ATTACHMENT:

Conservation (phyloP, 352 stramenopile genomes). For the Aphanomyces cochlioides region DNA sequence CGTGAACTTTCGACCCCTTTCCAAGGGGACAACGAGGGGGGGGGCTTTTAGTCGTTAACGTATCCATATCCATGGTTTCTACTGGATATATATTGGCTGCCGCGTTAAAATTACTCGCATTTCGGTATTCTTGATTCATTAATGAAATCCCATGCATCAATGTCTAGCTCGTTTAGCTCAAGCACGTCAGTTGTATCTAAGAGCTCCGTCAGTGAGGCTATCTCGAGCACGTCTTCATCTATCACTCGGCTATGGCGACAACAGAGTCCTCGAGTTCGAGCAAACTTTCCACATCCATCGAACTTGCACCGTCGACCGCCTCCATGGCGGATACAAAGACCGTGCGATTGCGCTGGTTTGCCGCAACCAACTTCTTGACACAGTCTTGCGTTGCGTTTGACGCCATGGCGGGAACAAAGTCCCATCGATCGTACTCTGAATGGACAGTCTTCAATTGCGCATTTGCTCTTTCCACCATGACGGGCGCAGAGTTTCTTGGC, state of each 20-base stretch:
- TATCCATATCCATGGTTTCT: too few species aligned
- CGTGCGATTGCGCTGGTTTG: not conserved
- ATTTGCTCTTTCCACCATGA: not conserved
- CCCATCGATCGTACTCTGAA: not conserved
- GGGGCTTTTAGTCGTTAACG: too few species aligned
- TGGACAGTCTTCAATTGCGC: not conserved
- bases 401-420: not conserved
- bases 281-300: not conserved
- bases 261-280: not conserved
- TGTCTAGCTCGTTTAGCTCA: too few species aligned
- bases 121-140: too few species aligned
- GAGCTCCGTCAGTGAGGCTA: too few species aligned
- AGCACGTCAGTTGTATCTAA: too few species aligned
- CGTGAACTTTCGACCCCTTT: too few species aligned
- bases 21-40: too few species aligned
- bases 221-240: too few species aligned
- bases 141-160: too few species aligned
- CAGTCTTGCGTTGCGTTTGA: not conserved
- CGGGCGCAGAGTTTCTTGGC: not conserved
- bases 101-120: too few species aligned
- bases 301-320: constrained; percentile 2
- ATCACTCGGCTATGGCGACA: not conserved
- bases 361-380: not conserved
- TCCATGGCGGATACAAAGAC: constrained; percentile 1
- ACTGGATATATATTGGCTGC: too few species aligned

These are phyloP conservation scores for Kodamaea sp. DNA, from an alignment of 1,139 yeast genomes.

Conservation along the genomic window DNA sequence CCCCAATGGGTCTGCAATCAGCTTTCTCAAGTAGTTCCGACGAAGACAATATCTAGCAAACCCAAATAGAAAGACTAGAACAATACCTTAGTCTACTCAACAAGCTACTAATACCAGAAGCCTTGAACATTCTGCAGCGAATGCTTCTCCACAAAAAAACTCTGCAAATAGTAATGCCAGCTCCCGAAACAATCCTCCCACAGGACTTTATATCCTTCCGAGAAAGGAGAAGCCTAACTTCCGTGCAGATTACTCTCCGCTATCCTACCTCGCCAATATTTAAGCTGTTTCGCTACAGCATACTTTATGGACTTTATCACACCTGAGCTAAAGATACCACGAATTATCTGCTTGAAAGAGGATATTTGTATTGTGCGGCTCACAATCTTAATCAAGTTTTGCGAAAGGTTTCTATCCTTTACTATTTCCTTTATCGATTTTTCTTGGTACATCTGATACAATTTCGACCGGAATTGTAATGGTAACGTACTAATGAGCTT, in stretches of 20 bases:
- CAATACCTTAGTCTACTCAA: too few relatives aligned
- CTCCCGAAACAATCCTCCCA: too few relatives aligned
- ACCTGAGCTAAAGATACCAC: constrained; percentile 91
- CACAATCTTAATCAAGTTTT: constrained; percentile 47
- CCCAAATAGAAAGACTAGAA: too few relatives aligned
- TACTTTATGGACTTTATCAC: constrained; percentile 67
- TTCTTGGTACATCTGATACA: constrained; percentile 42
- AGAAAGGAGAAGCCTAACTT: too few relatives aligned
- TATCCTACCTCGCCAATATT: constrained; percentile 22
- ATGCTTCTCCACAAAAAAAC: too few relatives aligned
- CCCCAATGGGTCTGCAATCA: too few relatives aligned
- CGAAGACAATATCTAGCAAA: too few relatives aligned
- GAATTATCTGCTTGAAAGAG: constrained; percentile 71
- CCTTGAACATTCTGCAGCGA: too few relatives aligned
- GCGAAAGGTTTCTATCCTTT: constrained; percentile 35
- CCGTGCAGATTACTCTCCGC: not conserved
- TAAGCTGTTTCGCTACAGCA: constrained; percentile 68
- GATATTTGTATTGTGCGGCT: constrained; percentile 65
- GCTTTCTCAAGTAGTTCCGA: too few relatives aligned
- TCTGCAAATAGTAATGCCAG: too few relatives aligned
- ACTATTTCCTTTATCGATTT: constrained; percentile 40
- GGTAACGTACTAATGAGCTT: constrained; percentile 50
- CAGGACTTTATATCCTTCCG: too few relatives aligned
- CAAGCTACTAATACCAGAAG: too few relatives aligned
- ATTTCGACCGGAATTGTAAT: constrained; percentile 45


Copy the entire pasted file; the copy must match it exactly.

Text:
Conservation (phyloP, 352 stramenopile genomes). For the Aphanomyces cochlioides region DNA sequence CGTGAACTTTCGACCCCTTTCCAAGGGGACAACGAGGGGGGGGGCTTTTAGTCGTTAACGTATCCATATCCATGGTTTCTACTGGATATATATTGGCTGCCGCGTTAAAATTACTCGCATTTCGGTATTCTTGATTCATTAATGAAATCCCATGCATCAATGTCTAGCTCGTTTAGCTCAAGCACGTCAGTTGTATCTAAGAGCTCCGTCAGTGAGGCTATCTCGAGCACGTCTTCATCTATCACTCGGCTATGGCGACAACAGAGTCCTCGAGTTCGAGCAAACTTTCCACATCCATCGAACTTGCACCGTCGACCGCCTCCATGGCGGATACAAAGACCGTGCGATTGCGCTGGTTTGCCGCAACCAACTTCTTGACACAGTCTTGCGTTGCGTTTGACGCCATGGCGGGAACAAAGTCCCATCGATCGTACTCTGAATGGACAGTCTTCAATTGCGCATTTGCTCTTTCCACCATGACGGGCGCAGAGTTTCTTGGC, state of each 20-base stretch:
- TATCCATATCCATGGTTTCT: too few species aligned
- CGTGCGATTGCGCTGGTTTG: not conserved
- ATTTGCTCTTTCCACCATGA: not conserved
- CCCATCGATCGTACTCTGAA: not conserved
- GGGGCTTTTAGTCGTTAACG: too few species aligned
- TGGACAGTCTTCAATTGCGC: not conserved
- bases 401-420: not conserved
- bases 281-300: not conserved
- bases 261-280: not conserved
- TGTCTAGCTCGTTTAGCTCA: too few species aligned
- bases 121-140: too few species aligned
- GAGCTCCGTCAGTGAGGCTA: too few species aligned
- AGCACGTCAGTTGTATCTAA: too few species aligned
- CGTGAACTTTCGACCCCTTT: too few species aligned
- bases 21-40: too few species aligned
- bases 221-240: too few species aligned
- bases 141-160: too few species aligned
- CAGTCTTGCGTTGCGTTTGA: not conserved
- CGGGCGCAGAGTTTCTTGGC: not conserved
- bases 101-120: too few species aligned
- bases 301-320: constrained; percentile 2
- ATCACTCGGCTATGGCGACA: not conserved
- bases 361-380: not conserved
- TCCATGGCGGATACAAAGAC: constrained; percentile 1
- ACTGGATATATATTGGCTGC: too few species aligned

These are phyloP conservation scores for Kodamaea sp. DNA, from an alignment of 1,139 yeast genomes.

Conservation along the genomic window DNA sequence CCCCAATGGGTCTGCAATCAGCTTTCTCAAGTAGTTCCGACGAAGACAATATCTAGCAAACCCAAATAGAAAGACTAGAACAATACCTTAGTCTACTCAACAAGCTACTAATACCAGAAGCCTTGAACATTCTGCAGCGAATGCTTCTCCACAAAAAAACTCTGCAAATAGTAATGCCAGCTCCCGAAACAATCCTCCCACAGGACTTTATATCCTTCCGAGAAAGGAGAAGCCTAACTTCCGTGCAGATTACTCTCCGCTATCCTACCTCGCCAATATTTAAGCTGTTTCGCTACAGCATACTTTATGGACTTTATCACACCTGAGCTAAAGATACCACGAATTATCTGCTTGAAAGAGGATATTTGTATTGTGCGGCTCACAATCTTAATCAAGTTTTGCGAAAGGTTTCTATCCTTTACTATTTCCTTTATCGATTTTTCTTGGTACATCTGATACAATTTCGACCGGAATTGTAATGGTAACGTACTAATGAGCTT, in stretches of 20 bases:
- CAATACCTTAGTCTACTCAA: too few relatives aligned
- CTCCCGAAACAATCCTCCCA: too few relatives aligned
- ACCTGAGCTAAAGATACCAC: constrained; percentile 91
- CACAATCTTAATCAAGTTTT: constrained; percentile 47
- CCCAAATAGAAAGACTAGAA: too few relatives aligned
- TACTTTATGGACTTTATCAC: constrained; percentile 67
- TTCTTGGTACATCTGATACA: constrained; percentile 42
- AGAAAGGAGAAGCCTAACTT: too few relatives aligned
- TATCCTACCTCGCCAATATT: constrained; percentile 22
- ATGCTTCTCCACAAAAAAAC: too few relatives aligned
- CCCCAATGGGTCTGCAATCA: too few relatives aligned
- CGAAGACAATATCTAGCAAA: too few relatives aligned
- GAATTATCTGCTTGAAAGAG: constrained; percentile 71
- CCTTGAACATTCTGCAGCGA: too few relatives aligned
- GCGAAAGGTTTCTATCCTTT: constrained; percentile 35
- CCGTGCAGATTACTCTCCGC: not conserved
- TAAGCTGTTTCGCTACAGCA: constrained; percentile 68
- GATATTTGTATTGTGCGGCT: constrained; percentile 65
- GCTTTCTCAAGTAGTTCCGA: too few relatives aligned
- TCTGCAAATAGTAATGCCAG: too few relatives aligned
- ACTATTTCCTTTATCGATTT: constrained; percentile 40
- GGTAACGTACTAATGAGCTT: constrained; percentile 50
- CAGGACTTTATATCCTTCCG: too few relatives aligned
- CAAGCTACTAATACCAGAAG: too few relatives aligned
- ATTTCGACCGGAATTGTAAT: constrained; percentile 45